Editor’s note: This is a guest post from Mathilde Collin, co-founder and CEO of social email app Front. Based in San Francisco and Paris, the startup recently announced a $3.1 million funding round, following a summer at Y Combinator (YC). Afterwards, Collin said many European founders contacted her for advice and insight on the whole process, so she decided to write this article.

Before I begin, please keep in mind that this is an opinion piece – not a ‘pros and cons’ list nor a quantitative study. My observations and comments pertain mostly to seed funding, and perhaps even to Series A, but may not necessarily apply to later-stage investments.

The EU/US dichotomy

VC funds in Europe and in the United States are two very different things. There are probably dozens of perfectly valid reasons as to why. Nevertheless, as the founder of a startup in the email space, the US market was overwhelmingly more favourable to me, but this might not be the case for you.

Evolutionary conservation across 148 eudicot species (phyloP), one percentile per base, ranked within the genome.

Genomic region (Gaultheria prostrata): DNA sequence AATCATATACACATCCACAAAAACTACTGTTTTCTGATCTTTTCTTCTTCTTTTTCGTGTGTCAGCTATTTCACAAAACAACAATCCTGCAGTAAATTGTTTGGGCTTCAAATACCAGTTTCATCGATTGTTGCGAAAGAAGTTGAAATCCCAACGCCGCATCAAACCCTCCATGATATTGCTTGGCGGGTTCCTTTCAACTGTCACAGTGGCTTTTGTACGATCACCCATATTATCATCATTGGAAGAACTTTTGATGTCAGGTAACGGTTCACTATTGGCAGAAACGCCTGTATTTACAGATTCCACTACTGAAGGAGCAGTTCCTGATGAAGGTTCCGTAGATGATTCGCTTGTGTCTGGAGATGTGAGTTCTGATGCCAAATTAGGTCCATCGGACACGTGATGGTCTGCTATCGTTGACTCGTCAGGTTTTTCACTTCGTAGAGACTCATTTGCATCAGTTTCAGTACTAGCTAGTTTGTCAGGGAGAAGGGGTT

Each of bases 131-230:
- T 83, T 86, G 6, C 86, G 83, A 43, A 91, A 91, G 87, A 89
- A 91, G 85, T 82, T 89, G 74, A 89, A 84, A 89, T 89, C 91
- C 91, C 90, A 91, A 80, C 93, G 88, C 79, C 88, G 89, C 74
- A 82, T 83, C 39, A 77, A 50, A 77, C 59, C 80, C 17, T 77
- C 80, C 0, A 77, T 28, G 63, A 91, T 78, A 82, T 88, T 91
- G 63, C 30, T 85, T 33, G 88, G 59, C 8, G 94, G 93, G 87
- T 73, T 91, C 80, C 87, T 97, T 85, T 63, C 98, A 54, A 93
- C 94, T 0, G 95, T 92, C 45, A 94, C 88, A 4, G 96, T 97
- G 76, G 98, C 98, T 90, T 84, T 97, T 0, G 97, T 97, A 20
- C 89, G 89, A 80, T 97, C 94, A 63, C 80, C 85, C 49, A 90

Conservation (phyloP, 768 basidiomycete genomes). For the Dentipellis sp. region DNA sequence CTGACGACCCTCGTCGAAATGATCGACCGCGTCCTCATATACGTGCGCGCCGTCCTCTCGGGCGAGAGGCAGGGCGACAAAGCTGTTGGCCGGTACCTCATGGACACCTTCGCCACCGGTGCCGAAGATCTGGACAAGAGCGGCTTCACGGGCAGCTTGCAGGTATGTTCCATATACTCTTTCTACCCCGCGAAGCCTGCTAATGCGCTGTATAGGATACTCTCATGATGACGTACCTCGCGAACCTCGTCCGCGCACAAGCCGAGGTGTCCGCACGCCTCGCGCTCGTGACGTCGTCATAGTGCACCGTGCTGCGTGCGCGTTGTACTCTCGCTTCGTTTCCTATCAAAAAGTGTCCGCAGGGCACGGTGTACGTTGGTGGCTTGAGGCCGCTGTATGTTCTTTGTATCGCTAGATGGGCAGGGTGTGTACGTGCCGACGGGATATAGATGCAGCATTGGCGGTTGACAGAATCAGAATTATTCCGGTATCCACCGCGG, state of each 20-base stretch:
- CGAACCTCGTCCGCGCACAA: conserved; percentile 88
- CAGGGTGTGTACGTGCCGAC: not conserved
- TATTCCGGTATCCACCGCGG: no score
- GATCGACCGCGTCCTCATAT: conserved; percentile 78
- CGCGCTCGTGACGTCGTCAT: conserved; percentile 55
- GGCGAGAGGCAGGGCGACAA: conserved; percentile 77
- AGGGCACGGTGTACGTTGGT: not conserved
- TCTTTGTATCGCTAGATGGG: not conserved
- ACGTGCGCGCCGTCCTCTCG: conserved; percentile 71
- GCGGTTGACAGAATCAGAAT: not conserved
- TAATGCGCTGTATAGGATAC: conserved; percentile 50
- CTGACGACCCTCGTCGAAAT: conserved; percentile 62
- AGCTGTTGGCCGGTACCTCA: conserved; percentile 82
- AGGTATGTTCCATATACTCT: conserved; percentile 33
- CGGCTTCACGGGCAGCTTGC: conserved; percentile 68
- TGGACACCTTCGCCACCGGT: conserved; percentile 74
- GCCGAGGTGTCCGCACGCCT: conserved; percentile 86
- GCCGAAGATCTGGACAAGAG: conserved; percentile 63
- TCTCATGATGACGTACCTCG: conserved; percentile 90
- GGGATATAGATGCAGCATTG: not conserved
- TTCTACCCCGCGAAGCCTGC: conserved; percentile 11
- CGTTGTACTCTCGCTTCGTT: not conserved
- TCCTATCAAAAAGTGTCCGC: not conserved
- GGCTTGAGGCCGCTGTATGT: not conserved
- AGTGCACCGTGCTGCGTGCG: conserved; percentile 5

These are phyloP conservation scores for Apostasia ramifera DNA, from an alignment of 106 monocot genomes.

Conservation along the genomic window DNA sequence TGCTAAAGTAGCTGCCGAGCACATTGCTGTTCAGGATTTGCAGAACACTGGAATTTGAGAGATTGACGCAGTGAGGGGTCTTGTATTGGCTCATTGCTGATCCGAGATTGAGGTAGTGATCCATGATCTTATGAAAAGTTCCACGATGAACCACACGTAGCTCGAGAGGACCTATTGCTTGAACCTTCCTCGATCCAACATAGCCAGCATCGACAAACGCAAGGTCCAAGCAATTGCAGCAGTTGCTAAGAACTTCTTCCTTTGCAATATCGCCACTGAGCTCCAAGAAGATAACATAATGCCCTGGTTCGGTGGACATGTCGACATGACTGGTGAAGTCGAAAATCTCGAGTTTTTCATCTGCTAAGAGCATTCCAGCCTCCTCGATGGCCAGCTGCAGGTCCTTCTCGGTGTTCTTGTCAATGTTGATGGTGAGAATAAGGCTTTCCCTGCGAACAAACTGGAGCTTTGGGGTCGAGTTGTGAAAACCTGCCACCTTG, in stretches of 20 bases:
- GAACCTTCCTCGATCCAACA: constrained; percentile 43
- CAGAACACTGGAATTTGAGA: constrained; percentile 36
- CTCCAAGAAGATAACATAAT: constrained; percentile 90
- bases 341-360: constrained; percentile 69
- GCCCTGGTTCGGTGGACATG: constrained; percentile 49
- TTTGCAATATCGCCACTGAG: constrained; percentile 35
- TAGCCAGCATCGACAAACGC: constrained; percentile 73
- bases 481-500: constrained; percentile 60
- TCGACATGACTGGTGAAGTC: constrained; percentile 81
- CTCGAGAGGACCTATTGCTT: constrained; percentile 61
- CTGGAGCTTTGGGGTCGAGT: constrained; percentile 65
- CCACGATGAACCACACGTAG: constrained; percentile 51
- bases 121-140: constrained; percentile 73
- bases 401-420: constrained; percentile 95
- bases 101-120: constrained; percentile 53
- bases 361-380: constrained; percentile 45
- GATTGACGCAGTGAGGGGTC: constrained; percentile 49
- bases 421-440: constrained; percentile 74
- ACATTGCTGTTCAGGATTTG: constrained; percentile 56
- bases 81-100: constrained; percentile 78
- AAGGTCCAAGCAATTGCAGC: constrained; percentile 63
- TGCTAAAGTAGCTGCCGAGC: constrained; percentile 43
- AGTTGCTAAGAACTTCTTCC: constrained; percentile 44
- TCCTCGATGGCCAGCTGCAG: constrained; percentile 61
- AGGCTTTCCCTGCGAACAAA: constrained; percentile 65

If you’re a European founder, you’ve likely been told countless times that the two regions are distinctive markets when it comes to fundraising. I’ve heard it, too, but because of a lack of first-hand experience, I had a hard time understanding what it really meant. I thought it was mostly a matter of magnitude, with VC firms in the US investing more money at higher valuations.

I was wrong.

In reality, the difference in the amount invested and valuation completely transforms the fundraising process – both for the entrepreneur and investor.

Getting a meeting

The very first thing I noticed in the US was the sheer amount of money available. Founders raising funds in Europe sometimes describe the process as the corporate equivalent of begging for money in a crowded subway car. Having tried to raise funds in Europe, this is what I was expecting in the US too. So I was very surprised to discover that VCs in the US are chasing founders as much as founders are chasing them.

American funds seem to be more willing to invest money because their line of work is very profitable. The US has always seen more exits, at higher valuations, than Europe, no matter how you look at it. Venture capitalists there know startups can make them big money – it’s happened before, so it’s likely to happen again. Consequently, these returns on venture capital has brought competition and shaped the current ecosystem.